Editors Blog

Dan Schmidt: Wisconsin Whiffs on New Deer Management Plan

Under Wisconsin's new deer hunting rules, hunters will "earn" an extra buck tag if they shoot an antlerless deer first. This change would allow hunters to shoot a total of three bucks each year. (Dan Schmidt photo)

Under Wisconsin’s new deer hunting rules, hunters will “earn” an extra buck tag if they shoot an antlerless deer first. This change would allow hunters to shoot a total of three bucks each year. (Dan Schmidt photo)

On March 28, 2012, I blasted Wisconsin’s new deer management liaisons for a report they compiled for Gov. Scott Walker. After a bunch of hoopla and political spin, they turned in a lengthy document that allegedly spelled out how they’d fix deer hunting in the Badger state. My underlying tone was, “is that all you get for your money?”

It’s been almost two years, and I’m still standing behind those comments.

Why? Because that sad day in the history of modern whitetail management has not become any brighter in the near-two years the state has had to implement a plan to “save deer hunting” for our future generations.

Today comes the news of the 12 new Wisconsin deer registration rules that will be implemented from this $125,000-plus exercise in futility. It was boiled down nicely by the Milwaukee Journal-Sentinel’s Paul Smith, one of the finest outdoor journalists from Wisconsin.

Here are the changes, along with my take-aways. Consume at your own discretion, and be careful not to trip on my sarcasm.

New Rule: Create a system of 72 deer management units along county lines.
Analysis: Pointless. Does nothing to put more deer in the woods.

New Rule: Create a panel in each county to advise the DNR on deer management.
Analysis: Rife with political problems. The only ones who will sign up are ones with self interests. If you didn’t trust the Department of Natural Resources to manage the deer herd in the best interests of the animal, good luck trusting the three or four people they find to fill these positions in your county.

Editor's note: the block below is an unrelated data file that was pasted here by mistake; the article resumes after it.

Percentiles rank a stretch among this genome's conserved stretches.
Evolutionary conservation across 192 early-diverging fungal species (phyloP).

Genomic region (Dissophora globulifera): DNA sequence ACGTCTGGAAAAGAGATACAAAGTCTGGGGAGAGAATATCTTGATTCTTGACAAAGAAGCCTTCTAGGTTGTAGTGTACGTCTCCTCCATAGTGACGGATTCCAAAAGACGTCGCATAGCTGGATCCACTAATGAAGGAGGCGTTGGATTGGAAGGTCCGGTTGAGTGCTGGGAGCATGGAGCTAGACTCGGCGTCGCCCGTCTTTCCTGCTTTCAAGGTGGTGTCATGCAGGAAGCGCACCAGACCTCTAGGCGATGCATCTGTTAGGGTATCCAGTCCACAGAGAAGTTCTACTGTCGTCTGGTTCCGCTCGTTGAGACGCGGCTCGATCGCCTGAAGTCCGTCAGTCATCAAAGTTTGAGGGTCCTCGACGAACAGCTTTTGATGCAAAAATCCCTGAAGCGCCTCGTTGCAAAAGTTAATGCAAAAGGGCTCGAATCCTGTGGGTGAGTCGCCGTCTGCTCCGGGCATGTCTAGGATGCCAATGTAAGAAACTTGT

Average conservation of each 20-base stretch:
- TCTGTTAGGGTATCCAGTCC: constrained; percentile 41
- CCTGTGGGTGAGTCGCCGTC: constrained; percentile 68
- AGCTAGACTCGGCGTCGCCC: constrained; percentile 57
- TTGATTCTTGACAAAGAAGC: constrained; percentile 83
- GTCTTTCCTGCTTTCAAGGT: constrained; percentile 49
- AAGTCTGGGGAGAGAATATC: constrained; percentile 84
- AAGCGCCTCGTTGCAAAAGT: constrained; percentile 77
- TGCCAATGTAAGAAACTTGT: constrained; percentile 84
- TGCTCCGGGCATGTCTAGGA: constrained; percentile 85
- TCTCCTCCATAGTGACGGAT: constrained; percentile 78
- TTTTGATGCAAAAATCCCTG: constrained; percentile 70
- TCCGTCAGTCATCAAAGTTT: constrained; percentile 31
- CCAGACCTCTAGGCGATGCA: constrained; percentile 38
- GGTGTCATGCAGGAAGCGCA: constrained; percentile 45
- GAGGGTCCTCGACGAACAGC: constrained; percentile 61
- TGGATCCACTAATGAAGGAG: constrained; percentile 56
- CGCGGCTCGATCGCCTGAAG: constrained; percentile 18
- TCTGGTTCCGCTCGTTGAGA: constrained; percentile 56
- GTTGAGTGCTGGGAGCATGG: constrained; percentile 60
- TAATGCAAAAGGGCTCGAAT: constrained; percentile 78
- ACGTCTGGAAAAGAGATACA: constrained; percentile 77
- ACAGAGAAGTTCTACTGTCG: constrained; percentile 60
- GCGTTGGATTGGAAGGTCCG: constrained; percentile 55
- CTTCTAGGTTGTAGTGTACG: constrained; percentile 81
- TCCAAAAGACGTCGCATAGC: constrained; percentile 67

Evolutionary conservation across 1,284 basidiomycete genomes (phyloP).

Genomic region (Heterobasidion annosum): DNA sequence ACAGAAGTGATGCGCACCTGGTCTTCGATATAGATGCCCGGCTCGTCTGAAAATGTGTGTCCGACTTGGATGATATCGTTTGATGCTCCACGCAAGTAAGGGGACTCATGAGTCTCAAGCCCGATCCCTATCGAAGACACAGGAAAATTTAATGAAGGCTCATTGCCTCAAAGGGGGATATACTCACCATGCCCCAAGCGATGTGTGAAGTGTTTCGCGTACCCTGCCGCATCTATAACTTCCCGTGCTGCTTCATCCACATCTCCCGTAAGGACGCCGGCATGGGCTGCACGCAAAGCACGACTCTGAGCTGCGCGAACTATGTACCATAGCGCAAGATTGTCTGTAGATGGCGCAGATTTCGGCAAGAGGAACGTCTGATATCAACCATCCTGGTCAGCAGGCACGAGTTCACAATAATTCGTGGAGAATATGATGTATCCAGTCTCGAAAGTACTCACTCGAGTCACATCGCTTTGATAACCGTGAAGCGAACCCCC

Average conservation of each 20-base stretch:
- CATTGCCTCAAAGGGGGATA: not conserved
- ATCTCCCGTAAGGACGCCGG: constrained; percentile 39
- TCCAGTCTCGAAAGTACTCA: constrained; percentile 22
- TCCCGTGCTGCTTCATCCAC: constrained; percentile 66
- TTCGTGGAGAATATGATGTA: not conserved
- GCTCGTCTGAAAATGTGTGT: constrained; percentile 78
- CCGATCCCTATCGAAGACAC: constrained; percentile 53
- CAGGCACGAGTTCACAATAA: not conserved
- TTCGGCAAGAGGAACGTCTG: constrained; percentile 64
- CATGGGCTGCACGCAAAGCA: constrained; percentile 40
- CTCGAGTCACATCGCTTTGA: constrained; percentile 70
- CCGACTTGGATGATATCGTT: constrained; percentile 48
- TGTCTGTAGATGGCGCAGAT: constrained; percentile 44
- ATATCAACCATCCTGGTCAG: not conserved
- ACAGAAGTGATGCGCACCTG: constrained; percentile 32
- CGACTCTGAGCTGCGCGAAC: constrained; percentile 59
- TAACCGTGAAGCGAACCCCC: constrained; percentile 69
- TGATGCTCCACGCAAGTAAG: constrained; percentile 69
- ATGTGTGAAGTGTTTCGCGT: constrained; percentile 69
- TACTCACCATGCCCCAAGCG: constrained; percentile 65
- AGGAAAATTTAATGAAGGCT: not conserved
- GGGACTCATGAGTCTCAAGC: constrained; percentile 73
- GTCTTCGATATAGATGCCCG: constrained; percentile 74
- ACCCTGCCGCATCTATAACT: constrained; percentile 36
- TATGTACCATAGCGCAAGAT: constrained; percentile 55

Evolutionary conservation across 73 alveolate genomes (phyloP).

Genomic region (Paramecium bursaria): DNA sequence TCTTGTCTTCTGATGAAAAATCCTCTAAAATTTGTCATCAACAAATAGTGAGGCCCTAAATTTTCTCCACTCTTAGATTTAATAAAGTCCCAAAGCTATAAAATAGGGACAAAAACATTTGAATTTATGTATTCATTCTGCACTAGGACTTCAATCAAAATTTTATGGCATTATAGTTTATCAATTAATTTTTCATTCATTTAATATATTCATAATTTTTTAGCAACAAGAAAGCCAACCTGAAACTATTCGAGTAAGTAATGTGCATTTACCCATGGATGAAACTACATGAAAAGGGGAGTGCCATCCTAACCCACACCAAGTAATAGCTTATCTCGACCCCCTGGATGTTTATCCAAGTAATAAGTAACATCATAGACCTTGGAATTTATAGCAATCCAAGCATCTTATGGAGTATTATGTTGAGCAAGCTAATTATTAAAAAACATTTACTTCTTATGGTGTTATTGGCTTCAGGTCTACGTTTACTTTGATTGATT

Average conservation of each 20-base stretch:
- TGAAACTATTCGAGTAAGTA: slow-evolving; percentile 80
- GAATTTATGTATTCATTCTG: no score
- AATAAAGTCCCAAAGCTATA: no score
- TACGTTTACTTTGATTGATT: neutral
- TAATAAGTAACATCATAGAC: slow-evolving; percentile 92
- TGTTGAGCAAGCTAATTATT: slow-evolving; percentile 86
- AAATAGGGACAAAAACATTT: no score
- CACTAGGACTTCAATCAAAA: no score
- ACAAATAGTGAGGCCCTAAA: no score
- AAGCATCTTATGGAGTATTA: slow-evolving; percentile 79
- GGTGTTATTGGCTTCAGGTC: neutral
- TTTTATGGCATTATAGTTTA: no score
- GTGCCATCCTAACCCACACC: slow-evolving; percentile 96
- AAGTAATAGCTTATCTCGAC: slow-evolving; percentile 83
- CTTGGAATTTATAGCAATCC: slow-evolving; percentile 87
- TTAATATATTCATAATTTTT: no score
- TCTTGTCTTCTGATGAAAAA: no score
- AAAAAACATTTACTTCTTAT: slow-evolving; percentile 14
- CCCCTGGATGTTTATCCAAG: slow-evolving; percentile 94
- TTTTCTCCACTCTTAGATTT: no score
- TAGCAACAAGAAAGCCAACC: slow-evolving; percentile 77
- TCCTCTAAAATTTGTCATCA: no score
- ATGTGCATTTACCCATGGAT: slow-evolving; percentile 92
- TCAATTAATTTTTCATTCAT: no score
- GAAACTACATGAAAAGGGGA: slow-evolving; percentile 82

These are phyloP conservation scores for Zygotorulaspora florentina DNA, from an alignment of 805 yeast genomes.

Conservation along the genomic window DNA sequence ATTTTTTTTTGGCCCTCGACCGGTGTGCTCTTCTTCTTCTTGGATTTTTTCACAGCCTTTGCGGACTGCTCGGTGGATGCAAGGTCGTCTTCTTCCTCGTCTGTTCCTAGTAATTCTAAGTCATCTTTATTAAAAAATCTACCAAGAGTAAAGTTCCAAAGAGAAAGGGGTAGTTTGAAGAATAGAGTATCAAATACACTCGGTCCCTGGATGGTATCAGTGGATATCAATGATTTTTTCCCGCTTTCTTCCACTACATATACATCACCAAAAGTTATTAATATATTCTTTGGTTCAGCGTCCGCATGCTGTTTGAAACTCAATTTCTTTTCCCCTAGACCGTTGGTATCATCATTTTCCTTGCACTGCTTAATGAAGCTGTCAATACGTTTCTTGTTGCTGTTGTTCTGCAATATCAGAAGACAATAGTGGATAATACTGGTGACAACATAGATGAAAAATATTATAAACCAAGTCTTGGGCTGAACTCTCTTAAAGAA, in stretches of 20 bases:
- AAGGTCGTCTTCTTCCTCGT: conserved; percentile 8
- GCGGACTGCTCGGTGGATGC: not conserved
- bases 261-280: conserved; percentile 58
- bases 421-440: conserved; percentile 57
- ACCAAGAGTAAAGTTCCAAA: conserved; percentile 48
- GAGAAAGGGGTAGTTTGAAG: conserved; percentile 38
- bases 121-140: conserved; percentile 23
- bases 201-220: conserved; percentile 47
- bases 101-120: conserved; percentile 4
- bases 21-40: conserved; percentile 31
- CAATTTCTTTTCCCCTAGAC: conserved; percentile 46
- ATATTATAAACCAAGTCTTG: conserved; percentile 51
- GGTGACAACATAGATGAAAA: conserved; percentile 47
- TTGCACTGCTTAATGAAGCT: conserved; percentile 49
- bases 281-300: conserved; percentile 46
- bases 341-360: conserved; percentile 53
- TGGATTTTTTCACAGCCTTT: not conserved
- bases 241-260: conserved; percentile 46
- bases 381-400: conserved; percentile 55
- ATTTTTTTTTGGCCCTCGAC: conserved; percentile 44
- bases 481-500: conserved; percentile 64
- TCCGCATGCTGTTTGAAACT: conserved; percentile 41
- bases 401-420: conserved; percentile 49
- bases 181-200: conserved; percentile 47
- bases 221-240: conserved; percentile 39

New Rule: Do away with quantitative deer population goals, and instead express the local deer management objectives as “increase, decrease or stabilize.”
Analysis: Perhaps my favorite among all of the recommendations. In fact, we all should use the same approach when visiting the doctor for our annual physicals. “Hey, Doc, I want less cancer this year. Don’t bore me with the details.”

New Rule: Institute a bonus buck system in which a hunter would get one extra buck tag after killing an antlerless deer. The bonus buck rule would apply in all southern farmland units and any other units in the state with goals of “decrease” or “stabilize.” Hunters would be capped at a maximum of three bucks a year if hunting with both gun and bow.
Analysis: Woo-hoo! No more passing up yearling bucks during early bow season. A wonderful mulligan for tens of thousands of hunters.

New Rule:  Allow phone or online registration of deer kills.
Analysis: Anyone want to take stab at how many of those deer will be butchered in garages, heads lopped off and tags recycled? Even if 90 percent of us honest folks do the right thing, that means upwards of 40,000 deer that will be killed annually and unaccounted for during the annual review process.